The IFA tech show in Berlin is packed with booths showing off the latest tech for smart, connected homes, but many consumers still have worries about privacy and how to make the various gadgets work together. Matt Rogers, co-founder and vice president of engineering at Nest Labs, makers of the smart Nest Learning Thermostat, says he's pretty confused by all the different protocols as well.
That's one of the reasons why the Nest thermostat, which disrupted the industry when it first launched, developed the Works With Nest program — so users don't have to think about it. At the IFA tech show where Rogers is giving a keynote presentation, he told us smart products should just work. “Our Works With Nest program means whether it's a car or a light bulb, they should just work," he said. "It doesn't matter how they connect. Your home is not a platform war.”
Privacy has become a matter of particular concern to users since Google's recent acquisition of Nest Labs. Rogers notes that Nest is operated completely independently of Google, with its own management team and brand, and they are in business to sell products and services, not ads. "Your home is a private place, your most sacred place," he says. "It's where you raise your family; you should be in control of your privacy. If you share it with us, it's because you choose to share it with us.”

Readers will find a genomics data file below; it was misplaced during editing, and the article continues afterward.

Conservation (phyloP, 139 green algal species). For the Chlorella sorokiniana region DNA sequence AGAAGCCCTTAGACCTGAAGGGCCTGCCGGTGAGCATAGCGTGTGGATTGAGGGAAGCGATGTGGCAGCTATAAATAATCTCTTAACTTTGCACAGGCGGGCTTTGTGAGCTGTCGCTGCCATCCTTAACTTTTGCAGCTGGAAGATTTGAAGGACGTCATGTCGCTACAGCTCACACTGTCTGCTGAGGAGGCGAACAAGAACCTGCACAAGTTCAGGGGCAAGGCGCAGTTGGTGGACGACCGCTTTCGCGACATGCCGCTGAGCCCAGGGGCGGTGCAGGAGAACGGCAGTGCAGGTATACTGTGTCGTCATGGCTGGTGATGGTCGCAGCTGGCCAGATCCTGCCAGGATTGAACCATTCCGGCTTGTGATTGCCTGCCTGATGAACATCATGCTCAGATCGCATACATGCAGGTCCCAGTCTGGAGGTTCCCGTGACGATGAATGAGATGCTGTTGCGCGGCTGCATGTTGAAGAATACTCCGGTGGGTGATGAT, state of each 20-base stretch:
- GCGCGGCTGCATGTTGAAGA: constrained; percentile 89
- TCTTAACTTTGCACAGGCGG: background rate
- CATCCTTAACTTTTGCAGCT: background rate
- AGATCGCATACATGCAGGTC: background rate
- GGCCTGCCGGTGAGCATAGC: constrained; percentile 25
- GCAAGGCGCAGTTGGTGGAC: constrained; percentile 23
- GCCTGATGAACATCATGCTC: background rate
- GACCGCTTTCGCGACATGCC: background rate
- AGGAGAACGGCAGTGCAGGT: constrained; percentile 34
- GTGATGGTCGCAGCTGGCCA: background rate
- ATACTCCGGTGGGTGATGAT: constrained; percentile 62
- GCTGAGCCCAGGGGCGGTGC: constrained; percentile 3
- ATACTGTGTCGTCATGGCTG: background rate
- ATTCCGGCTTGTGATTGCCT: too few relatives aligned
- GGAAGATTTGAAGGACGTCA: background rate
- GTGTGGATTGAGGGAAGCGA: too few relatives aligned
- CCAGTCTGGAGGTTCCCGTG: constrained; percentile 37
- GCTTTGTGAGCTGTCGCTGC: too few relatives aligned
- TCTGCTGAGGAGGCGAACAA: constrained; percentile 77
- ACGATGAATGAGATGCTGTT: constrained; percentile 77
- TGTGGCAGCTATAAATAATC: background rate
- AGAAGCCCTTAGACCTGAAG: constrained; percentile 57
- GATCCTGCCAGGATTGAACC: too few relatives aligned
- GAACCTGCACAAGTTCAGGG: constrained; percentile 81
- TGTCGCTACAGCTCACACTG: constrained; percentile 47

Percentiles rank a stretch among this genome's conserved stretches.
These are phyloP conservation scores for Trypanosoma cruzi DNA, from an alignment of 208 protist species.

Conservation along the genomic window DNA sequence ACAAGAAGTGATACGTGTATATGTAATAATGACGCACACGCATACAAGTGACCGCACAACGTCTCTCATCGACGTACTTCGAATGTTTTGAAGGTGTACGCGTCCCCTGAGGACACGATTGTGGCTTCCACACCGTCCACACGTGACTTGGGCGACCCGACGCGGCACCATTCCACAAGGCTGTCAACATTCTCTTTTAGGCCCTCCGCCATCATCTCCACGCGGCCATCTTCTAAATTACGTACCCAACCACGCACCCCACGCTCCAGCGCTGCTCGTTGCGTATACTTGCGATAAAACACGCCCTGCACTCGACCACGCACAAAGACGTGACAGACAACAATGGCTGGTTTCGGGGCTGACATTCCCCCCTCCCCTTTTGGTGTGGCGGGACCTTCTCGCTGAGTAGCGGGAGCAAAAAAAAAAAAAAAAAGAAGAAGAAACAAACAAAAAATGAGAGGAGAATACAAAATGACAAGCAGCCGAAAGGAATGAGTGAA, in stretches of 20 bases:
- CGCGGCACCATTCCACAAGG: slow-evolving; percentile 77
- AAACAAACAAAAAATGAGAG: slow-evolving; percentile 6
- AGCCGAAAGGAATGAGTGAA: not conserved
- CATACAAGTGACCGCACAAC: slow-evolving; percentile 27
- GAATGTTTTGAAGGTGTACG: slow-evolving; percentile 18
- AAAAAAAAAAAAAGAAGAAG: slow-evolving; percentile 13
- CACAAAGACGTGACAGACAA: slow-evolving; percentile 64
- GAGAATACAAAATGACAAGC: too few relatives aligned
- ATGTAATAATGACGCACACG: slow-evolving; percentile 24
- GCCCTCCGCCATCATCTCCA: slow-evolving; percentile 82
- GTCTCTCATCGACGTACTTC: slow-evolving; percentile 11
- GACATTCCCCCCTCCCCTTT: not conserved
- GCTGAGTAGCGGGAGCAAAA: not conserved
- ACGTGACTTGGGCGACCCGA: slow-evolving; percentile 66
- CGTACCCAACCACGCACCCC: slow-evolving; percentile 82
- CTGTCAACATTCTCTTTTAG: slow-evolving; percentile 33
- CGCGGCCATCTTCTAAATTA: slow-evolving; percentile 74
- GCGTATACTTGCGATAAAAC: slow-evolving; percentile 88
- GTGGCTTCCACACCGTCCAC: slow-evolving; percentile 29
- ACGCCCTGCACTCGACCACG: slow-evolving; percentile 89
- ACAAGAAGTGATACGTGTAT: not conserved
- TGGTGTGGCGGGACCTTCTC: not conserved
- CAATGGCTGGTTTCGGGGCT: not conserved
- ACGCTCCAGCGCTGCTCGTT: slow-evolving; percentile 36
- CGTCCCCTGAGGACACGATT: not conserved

An upcoming update of note to the Nest Protect smoke detector will help the device differentiate between steam and smoke. I always thought it was bacon grease that set off my detector, but since many people wisely install smoke alarms outside their bedrooms, it's apparently easy to set it off.
Rogers, who is in Berlin to announce the European expansion of Nest to France, the Netherlands, Belgium and Ireland, says Europeans are showing a lot of interest in devices that monitor energy usage and help save money. For more from our conversation with Rogers, see the video below.